Any information that may help the investigation should be sent to the Hardwick Police Department and Hazen Union. Questions related to Hazen Union’s schedule or activities through Wednesday, June 15th, should be directed to the Hazen Union main office at (802) 472-6511.

Tuesday, June 7, 2016

Blended Learning

Learn about the online and blended learning happening at Hazen in this week's Guest Post from our tech integrationist Jen Burton:

Blended and online learning are becoming more and more commonplace in K-12 education. Blended learning differs from online learning in that blended learning has an in-person, face-to-face component, while online learning does not. This does not mean students don’t interact with their teachers in strictly online learning environments; students may be required to participate in live, online interactive sessions with their teacher and other students. The variety of ways students and teachers interact online is continually evolving, allowing for increased access to high-quality teachers, customization to fit student needs, and flexibility. Many students take advantage of online classes to recover credits, take advanced and honors classes, or simply to get ahead.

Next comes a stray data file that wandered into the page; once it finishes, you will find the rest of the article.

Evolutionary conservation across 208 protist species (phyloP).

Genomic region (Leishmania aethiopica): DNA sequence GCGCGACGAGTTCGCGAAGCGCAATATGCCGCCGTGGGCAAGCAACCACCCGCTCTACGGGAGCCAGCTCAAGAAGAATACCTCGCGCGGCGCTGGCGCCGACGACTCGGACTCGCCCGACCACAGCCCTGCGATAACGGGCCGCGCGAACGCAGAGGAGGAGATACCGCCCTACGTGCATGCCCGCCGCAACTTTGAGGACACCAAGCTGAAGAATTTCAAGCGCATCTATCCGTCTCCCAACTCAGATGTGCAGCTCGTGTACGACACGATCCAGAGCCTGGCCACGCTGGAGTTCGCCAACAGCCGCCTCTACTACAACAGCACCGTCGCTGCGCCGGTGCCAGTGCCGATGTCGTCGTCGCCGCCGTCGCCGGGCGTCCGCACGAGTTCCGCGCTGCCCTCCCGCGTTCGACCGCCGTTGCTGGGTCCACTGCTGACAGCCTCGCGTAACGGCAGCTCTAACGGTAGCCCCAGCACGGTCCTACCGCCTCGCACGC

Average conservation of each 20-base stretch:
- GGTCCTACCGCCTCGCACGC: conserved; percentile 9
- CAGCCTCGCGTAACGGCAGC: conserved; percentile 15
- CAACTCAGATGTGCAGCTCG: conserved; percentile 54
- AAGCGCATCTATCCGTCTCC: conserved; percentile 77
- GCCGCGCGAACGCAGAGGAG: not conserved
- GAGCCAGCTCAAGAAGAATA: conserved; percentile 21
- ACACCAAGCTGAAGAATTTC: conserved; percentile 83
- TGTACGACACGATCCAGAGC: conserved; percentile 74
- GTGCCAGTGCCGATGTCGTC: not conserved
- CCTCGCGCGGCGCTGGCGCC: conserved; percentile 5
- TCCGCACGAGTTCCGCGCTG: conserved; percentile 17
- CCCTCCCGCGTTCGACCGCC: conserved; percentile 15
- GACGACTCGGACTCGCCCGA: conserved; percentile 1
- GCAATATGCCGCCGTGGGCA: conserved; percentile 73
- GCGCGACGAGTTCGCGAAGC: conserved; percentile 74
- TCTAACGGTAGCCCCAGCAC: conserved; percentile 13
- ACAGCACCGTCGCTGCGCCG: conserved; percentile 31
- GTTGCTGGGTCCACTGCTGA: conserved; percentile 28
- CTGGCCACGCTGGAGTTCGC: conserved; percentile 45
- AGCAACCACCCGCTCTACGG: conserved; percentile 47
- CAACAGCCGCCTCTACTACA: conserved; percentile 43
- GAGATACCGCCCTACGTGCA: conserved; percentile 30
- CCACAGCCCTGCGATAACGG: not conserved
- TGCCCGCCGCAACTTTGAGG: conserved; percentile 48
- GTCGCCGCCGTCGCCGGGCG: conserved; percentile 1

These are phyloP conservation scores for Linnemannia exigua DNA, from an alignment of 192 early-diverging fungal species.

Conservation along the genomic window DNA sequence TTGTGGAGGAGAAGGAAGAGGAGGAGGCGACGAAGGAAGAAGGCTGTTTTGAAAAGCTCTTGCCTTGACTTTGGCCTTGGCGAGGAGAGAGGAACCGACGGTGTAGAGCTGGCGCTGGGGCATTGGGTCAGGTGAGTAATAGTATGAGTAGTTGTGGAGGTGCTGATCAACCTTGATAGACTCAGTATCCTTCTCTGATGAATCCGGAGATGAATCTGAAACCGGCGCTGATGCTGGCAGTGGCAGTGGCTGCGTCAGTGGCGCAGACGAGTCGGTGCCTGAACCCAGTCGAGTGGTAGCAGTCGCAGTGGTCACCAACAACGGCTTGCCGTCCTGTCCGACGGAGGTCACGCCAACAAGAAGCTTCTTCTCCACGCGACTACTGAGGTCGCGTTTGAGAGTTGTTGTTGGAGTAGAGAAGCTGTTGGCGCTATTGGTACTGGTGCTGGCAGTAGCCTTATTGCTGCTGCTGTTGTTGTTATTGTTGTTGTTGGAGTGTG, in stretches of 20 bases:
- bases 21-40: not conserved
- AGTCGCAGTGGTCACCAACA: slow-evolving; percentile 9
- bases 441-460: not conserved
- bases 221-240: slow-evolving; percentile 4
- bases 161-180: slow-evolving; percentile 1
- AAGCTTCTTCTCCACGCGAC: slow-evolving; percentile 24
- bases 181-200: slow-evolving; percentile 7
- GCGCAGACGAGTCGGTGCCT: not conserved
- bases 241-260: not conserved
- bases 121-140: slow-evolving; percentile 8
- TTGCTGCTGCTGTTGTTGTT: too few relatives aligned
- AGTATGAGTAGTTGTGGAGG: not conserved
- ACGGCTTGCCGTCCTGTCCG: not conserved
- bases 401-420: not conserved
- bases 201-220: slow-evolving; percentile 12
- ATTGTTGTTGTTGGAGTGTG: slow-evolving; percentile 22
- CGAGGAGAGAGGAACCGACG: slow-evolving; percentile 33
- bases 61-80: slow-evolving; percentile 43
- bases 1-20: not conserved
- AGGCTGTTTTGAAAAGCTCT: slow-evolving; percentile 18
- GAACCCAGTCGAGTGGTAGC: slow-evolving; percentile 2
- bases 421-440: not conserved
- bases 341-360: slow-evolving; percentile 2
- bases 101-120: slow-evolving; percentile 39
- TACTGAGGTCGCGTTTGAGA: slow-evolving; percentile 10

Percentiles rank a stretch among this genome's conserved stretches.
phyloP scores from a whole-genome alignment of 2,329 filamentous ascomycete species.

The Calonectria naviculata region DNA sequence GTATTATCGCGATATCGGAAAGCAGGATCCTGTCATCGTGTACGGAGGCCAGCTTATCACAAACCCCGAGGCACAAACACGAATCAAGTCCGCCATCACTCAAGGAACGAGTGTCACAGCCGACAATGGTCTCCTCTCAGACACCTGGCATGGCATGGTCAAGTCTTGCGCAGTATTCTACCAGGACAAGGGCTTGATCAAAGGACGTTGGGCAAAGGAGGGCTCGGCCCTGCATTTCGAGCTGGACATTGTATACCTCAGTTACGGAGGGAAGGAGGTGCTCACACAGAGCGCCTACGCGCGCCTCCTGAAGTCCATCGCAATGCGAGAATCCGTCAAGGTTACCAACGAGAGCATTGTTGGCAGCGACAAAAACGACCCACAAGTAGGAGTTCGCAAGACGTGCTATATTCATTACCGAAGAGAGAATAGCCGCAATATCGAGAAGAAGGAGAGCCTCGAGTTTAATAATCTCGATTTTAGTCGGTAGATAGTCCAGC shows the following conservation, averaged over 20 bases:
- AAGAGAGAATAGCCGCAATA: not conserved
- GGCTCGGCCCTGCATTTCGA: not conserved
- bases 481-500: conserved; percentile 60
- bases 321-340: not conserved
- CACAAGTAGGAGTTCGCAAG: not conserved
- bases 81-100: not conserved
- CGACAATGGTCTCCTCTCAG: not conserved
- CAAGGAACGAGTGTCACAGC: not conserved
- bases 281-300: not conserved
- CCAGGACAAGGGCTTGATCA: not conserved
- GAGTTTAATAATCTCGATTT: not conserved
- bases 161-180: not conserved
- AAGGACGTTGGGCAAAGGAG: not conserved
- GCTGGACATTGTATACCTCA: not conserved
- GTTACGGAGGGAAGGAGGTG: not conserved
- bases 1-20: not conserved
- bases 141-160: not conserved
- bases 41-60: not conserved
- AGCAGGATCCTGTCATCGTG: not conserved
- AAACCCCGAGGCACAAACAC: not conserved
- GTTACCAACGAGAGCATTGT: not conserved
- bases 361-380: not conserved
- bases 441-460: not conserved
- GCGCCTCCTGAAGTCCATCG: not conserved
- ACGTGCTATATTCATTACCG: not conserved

Online learning allows for the elimination of artificial schedules, assignments that don’t fit the students’ needs, and segregation by age, race, class, culture, and disability. In addition, it can help overcome geographic and demographic limitations. When learning is public and shared, peers learn from each other and support reciprocal growth. Students are allowed to become teachers and learners at the same time, with the quality of work benefitting from the extra time, collaboration, and expertise. 

This year, Hazen began offering all seventh graders the opportunity to take an Introduction to Online Learning class. This class introduces students to the concept of online learning and teaches them the skills required to be successful in an online class. We want our students to be prepared for the variety of learning experiences they will encounter as they pursue their education at high school, college, technical centers, continuing education, and beyond. This class gives students the opportunity to experience what it’s like to take an online class and helps them determine if it suits their learning style and is or isn’t a suitable option for them

Below are two students reflections on the class, offering two different perspectives.